Oxidized-LDL Role in Atherosclerosis
CC 3.0 - GNU 1.2
The progression of atherosclerosis (narrowing exaggerated)
Atherosclerosis (also known as arteriosclerotic vascular disease or ASVD) is a specific form of arteriosclerosis in which an artery-wall thickens as a result of invasion and accumulation of white blood cells (WBCs) (foam cell) and proliferation of intimal-smooth-muscle cell creating a fibrofatty plaque.
The chronic endothelial injury hypothesis is one of two major mechanisms postulated to explain the underlying cause of atherosclerosis and coronary heart disease (CHD), the other being the lipid hypothesis. Although an ongoing debate involving connection between dietary lipids and CHD sometimes portrays the two hypotheses as being opposed, they are in no way mutually exclusive. Moreover, since the discovery of the role of LDL cholesterol (LDL-C) in the pathogenesis of atherosclerosis, the two hypotheses have become tightly linked by a number of molecular and cellular processes.
Once LDL accumulates in the subendothelial space, it tends to become modified or oxidized. This oxidized LDL plays several key roles in furthering the course of the inflammatory process. It is chemotactic to monocytes; oxidized LDL causes endothelial cells to secrete molecules that cause monocytes to penetrate between the endothelial cells and accumulate in the intima.
Oxidized LDL promotes death of endothelial cells by augmenting apoptosis. Also, through the activation of collagenases, ox-LDL contributes to a process which may lead to the rupture of the fibrous plaque Oxidized LDL decreases the availability of endothelial nitric oxide (NO), which, in turn, increases the adhesion of monocytes to the endothelium. Moreover, NO is involved in paracrine signalling between the endothelium and the smooth muscle that maintains vascular tone; without it, the muscle will not relax, and the blood vessel remains constricted. Thus, oxidized LDL also contributes to the hypertension often seen with atherosclerosis.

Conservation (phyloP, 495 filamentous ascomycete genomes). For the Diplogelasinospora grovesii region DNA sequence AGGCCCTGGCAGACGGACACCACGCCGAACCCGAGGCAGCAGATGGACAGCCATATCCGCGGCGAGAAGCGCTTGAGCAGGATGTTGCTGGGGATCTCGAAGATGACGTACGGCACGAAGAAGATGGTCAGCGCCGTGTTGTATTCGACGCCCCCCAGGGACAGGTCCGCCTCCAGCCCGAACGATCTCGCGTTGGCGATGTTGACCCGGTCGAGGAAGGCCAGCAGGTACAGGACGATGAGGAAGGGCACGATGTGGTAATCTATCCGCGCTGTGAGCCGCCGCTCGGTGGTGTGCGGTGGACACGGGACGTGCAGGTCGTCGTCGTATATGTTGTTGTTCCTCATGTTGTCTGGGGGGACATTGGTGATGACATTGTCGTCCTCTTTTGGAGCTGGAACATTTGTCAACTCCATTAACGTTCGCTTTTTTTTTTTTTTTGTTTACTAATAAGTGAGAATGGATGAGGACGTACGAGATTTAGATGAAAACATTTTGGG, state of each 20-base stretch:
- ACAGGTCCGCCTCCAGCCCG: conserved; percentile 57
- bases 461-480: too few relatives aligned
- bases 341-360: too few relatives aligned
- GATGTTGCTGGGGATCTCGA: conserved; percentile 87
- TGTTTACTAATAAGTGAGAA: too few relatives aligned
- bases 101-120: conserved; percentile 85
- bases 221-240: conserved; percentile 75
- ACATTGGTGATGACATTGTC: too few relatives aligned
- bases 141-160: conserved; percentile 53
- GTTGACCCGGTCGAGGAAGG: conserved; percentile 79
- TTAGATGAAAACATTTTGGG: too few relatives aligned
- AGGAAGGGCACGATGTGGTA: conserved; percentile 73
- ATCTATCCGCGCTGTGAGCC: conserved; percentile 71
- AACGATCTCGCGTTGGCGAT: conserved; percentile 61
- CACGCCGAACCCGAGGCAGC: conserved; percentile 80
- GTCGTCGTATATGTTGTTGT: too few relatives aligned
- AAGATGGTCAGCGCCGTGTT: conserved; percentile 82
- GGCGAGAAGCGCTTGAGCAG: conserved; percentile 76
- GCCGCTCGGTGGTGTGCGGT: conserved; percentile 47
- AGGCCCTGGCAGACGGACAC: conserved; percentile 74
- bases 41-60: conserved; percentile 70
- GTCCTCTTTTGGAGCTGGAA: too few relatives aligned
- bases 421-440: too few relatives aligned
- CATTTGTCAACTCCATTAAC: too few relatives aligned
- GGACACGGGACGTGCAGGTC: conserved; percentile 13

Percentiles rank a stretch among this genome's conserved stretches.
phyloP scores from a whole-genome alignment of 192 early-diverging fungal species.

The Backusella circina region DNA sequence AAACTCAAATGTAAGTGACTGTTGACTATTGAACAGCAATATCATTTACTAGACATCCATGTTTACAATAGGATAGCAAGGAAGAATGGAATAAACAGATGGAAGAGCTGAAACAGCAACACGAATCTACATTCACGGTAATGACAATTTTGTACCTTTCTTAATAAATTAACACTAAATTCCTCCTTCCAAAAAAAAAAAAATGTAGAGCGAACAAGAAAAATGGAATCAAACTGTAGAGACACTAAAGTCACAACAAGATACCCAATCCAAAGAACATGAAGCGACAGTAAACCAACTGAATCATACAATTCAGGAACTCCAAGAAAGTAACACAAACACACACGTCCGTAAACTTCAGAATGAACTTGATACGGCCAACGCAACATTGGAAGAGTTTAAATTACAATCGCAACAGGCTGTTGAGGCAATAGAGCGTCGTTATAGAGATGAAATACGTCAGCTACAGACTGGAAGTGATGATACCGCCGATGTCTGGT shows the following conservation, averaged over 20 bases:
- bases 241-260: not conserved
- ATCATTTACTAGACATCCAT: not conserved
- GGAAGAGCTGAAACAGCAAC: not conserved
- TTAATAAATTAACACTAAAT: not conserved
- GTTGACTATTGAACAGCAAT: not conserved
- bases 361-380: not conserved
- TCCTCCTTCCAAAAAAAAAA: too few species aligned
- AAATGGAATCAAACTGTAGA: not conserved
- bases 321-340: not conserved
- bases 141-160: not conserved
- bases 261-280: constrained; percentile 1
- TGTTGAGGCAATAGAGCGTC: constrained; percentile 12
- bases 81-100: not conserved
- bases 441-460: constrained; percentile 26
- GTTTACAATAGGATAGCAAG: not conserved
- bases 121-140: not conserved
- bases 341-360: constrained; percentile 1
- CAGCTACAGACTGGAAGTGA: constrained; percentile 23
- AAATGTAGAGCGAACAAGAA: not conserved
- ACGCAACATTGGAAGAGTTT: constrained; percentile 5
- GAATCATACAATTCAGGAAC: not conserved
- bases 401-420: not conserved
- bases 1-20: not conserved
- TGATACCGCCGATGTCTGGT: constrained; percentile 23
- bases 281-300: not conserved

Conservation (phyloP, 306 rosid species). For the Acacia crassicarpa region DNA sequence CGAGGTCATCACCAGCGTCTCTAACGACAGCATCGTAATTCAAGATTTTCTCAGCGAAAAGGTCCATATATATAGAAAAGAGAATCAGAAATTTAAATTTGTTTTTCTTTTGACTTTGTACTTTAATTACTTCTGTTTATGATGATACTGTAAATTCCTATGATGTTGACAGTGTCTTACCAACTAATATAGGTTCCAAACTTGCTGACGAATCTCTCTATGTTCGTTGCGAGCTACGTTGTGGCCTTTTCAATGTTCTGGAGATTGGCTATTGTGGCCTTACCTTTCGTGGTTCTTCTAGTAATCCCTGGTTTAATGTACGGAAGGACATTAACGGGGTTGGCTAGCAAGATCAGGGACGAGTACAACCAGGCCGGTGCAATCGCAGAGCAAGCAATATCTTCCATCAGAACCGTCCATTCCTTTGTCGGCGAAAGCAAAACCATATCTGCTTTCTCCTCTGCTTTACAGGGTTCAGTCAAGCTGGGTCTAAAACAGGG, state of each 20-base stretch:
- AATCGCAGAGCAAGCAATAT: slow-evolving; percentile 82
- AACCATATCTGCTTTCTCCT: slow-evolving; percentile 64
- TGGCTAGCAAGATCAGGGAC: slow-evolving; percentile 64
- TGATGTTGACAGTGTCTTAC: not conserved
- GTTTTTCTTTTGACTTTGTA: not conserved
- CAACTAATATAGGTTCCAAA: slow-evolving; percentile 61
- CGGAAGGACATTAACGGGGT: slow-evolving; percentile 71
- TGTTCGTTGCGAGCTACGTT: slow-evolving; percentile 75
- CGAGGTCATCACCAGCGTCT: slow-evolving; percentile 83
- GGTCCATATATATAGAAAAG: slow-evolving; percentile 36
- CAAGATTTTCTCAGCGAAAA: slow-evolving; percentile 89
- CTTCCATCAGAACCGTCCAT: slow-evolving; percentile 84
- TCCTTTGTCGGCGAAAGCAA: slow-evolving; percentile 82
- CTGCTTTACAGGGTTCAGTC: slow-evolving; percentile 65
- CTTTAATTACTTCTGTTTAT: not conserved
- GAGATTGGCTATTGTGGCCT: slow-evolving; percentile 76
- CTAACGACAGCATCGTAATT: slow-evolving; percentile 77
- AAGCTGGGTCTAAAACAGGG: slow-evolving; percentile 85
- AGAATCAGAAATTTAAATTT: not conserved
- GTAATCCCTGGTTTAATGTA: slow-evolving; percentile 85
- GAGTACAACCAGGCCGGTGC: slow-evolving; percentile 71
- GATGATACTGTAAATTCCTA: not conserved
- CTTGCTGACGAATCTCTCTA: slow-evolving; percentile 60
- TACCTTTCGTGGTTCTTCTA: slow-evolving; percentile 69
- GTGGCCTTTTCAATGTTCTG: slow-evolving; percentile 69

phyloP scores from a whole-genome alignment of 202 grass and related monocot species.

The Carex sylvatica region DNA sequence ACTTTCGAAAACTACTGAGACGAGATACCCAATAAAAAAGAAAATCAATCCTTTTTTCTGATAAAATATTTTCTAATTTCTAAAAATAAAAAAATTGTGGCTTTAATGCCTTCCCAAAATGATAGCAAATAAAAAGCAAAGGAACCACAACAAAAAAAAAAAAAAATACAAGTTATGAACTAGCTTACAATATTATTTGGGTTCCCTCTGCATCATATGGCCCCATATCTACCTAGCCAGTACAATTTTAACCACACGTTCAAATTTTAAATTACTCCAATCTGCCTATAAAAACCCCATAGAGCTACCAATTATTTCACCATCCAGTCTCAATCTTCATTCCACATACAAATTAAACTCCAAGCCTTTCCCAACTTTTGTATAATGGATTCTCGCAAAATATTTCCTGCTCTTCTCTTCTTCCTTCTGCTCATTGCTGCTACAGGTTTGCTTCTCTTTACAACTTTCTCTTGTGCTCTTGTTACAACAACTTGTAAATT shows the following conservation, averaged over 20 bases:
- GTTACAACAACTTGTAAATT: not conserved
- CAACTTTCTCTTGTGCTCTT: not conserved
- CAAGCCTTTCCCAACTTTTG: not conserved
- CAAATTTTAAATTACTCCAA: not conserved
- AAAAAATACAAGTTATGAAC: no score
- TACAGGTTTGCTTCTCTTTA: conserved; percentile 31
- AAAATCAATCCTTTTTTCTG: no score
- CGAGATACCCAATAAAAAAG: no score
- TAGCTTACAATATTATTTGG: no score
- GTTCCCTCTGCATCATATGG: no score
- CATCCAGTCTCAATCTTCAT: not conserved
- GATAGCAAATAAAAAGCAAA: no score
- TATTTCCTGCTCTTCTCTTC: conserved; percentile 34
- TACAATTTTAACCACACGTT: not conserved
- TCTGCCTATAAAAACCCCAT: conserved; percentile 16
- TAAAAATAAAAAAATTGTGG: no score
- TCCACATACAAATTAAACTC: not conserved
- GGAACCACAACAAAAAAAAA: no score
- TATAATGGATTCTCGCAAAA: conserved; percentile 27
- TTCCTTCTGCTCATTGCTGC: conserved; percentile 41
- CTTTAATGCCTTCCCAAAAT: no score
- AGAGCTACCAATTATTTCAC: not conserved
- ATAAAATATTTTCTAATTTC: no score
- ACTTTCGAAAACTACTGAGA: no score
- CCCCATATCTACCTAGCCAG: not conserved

Once inside the vessel wall, LDL particles can become more prone to oxidation. Endothelial cells respond by attracting monocyte white blood cells, causing them to leave the blood stream, penetrate into the arterial walls and transform into macrophages. The macrophages' ingestion of oxidized LDL particles triggers a cascade of immune responses which over time can produce an atheroma if HDL removal of fats from the macrophages does not keep up. The immune system's specialized white blood cells (macrophages) absorb the oxidized LDL, forming specialized foam cells. If these foam cells are not able to process the oxidized LDL and recruit HDL particles to remove the fats, they grow and eventually rupture, leaving behind cellular membrane remnants, oxidized materials, and fats (including cholesterol) in the artery wall. This attracts more white blood cells, resulting in a snowballing progression that continues the cycle, inflaming the artery. The presence of the plaque induces the muscle cells of the blood vessel to stretch, compensating for the additional bulk, and the endothelial lining thickens, increasing the separation between the plaque and lumen. This somewhat offsets the narrowing caused by the growth of the plaque, but it causes the wall to stiffen and become less compliant to stretching with each heart beat.
Foam cells are fat-laden macrophages seen in atherosclerosis. They are an indication of plaque build-up, or atherosclerosis, which is commonly associated with increased risk of heart attack and stroke.
In chronic hyperlipidemia, lipoproteins aggregate within the intima of blood vessels and become oxidized by the action of oxygen free radicals generated either by macrophages or endothelial cells. The macrophages engulf oxidized low-density lipoproteins (LDLs) by endocytosis via scavenger receptors, which are distinct from LDL receptors. The oxidized LDL accumulates in the macrophages and other phagocytes, which are then known as foam cells. Foam cells form the fatty streaks of the plaques of atheroma in the tunica intima of arteries.
Source: Wikipedia (All text is available under the terms of the GNU Free Documentation License and Creative Commons Attribution-ShareAlike License.)